Poetry

WE WERE PART HEARTED,
Part saddled by sky. How skies, how fences, cage a cage.
Gather trees and break down to them.
Whispering, forget to shade this henhouse…

—”Danger Makes Our Gardens”

“Overturn memory,” proclaims a line from Carand Burnet’s Henhouse. As with hens tilling soil in a garden, Burnet’s poems reveal and obscure a personal history. Each poem penetrates this history in a staccato pacing, drawing up facets which seem at once domestic and mythic. From these fragments Burnet hems together an altered language playfully and deftly, a language which tells us “nature fakes lawfulness,” and “Night would consume all day if it could.” — Phil Montenegro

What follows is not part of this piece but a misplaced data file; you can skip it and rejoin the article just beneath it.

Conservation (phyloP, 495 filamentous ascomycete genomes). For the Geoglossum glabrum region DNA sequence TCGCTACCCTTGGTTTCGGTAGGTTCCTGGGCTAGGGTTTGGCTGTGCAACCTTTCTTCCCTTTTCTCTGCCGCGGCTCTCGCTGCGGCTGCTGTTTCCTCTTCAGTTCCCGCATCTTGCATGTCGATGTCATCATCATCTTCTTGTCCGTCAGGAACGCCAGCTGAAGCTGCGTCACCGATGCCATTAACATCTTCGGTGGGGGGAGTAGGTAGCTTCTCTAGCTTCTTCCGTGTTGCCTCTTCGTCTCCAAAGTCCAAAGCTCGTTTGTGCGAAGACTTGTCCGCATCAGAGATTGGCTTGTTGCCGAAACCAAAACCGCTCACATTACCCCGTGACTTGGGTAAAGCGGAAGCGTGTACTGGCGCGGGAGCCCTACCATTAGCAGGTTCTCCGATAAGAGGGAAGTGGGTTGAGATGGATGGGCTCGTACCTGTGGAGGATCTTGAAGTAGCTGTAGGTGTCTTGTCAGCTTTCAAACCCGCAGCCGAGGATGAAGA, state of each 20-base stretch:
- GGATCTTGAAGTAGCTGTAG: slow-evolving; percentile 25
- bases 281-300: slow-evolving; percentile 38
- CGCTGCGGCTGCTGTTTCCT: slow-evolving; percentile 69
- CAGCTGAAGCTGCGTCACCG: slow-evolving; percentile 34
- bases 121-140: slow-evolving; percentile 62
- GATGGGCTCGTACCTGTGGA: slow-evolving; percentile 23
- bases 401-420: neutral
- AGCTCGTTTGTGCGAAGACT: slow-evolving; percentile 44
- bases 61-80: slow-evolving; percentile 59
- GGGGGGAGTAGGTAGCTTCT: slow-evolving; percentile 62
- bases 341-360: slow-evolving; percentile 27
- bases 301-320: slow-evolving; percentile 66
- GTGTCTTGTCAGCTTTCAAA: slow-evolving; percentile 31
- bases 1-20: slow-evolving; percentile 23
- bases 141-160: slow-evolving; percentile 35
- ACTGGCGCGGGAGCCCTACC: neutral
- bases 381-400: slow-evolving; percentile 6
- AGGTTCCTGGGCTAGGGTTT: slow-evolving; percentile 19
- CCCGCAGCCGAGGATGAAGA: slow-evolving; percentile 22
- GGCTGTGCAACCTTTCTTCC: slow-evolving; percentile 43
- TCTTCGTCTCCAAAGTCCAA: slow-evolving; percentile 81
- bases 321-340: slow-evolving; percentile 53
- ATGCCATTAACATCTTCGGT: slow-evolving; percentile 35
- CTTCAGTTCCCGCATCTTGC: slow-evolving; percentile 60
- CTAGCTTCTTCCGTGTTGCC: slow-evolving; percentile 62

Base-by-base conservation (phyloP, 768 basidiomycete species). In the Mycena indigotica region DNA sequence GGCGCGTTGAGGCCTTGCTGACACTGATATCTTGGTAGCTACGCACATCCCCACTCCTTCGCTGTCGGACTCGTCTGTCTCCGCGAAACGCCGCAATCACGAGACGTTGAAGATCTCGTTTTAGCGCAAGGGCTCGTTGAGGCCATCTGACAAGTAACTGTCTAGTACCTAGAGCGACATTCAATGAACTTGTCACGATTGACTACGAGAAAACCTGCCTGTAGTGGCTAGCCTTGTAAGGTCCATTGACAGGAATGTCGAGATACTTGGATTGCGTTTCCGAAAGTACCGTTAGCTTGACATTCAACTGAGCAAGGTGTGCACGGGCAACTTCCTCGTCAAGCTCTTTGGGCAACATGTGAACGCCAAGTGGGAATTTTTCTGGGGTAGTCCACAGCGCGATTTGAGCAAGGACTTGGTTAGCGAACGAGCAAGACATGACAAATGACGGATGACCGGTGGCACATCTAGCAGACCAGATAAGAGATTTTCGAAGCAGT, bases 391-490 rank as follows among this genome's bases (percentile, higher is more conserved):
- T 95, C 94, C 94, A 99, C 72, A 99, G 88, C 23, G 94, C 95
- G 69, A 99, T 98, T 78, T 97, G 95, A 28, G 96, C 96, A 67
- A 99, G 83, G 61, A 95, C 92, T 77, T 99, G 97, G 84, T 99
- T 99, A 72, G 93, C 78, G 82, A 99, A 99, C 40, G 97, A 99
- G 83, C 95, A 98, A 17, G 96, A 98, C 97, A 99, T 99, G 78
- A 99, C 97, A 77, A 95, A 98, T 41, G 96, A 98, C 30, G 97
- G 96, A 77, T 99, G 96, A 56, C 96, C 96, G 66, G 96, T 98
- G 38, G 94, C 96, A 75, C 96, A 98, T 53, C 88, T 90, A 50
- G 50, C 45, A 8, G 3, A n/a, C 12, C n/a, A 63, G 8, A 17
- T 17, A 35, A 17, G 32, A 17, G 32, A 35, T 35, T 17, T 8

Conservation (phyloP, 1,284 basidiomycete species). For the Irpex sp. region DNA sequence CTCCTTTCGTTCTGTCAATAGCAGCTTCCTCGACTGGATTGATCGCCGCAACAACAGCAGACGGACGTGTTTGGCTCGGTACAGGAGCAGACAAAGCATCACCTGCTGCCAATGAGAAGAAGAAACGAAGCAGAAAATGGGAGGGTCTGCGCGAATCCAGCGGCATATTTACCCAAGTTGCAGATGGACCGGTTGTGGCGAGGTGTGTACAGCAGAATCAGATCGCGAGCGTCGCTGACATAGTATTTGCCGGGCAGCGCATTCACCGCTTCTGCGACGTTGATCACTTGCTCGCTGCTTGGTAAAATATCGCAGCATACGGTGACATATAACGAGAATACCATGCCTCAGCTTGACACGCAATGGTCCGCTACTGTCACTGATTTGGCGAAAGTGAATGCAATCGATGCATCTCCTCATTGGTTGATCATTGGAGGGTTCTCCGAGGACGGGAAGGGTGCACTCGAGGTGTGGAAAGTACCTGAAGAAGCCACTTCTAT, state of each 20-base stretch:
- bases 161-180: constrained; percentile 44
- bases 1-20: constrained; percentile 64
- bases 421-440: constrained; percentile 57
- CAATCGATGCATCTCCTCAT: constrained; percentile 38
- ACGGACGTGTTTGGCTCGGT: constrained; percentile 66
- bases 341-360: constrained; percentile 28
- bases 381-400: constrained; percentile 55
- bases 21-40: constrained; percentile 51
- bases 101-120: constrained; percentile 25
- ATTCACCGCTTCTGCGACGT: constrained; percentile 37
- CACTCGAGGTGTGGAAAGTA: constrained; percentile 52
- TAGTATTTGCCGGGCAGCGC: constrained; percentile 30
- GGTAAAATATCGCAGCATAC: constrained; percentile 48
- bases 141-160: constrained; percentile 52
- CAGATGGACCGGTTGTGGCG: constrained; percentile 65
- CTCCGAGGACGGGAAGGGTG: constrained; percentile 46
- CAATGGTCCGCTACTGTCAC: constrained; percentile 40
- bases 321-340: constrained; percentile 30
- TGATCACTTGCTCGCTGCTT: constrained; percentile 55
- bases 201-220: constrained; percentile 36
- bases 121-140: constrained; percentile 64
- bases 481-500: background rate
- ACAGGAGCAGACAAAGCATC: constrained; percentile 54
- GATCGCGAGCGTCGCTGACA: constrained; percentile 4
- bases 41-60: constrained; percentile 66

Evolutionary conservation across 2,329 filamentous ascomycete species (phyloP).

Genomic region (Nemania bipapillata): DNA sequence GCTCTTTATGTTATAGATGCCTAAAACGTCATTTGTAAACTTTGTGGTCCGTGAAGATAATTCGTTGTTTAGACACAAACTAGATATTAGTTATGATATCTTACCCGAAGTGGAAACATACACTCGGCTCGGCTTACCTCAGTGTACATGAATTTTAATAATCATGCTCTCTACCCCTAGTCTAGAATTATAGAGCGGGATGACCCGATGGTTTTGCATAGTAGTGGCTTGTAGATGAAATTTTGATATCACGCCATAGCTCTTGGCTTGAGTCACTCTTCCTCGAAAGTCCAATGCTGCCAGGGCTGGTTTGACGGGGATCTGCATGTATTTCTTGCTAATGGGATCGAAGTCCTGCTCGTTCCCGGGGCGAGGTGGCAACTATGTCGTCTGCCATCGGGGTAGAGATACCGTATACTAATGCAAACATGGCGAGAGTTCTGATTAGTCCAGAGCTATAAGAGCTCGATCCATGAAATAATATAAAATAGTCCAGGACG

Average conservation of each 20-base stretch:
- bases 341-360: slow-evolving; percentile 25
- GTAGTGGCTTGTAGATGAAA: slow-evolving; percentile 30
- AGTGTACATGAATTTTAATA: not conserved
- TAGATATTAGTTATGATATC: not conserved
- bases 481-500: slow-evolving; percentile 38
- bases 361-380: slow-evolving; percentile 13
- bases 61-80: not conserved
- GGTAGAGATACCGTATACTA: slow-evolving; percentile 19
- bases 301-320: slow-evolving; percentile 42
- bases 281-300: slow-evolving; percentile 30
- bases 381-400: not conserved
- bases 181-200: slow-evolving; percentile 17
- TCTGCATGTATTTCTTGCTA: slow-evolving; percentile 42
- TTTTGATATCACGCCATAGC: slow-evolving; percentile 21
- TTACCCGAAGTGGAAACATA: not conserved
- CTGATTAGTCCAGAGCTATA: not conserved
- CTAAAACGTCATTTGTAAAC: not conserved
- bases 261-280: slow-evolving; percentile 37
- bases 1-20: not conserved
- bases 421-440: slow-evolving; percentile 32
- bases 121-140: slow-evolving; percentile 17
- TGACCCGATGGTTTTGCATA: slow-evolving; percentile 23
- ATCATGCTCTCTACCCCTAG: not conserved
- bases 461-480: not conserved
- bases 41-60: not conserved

Published by Projective Industries Press

27 pages; hand-stitched binding; printed in a numbered edition of 120 in Chicago in September 2013.
Covers letterpressed on a Sigwalt Ideal No. 5; salmon endpapers.
5 1/2 x 6 inches

 

 

 

*Purchase Online at Projective Industries Press*

Poems available to read online:

Henhouse

We Were Only Folklore


 

 

THE PRINCIPLES OF FRAYING:
A Collaborative Chapbook

by Beathanie Beausoleil, Carand Burnet, & Ruth Lehrer

Published by Factory Hollow Press, 2012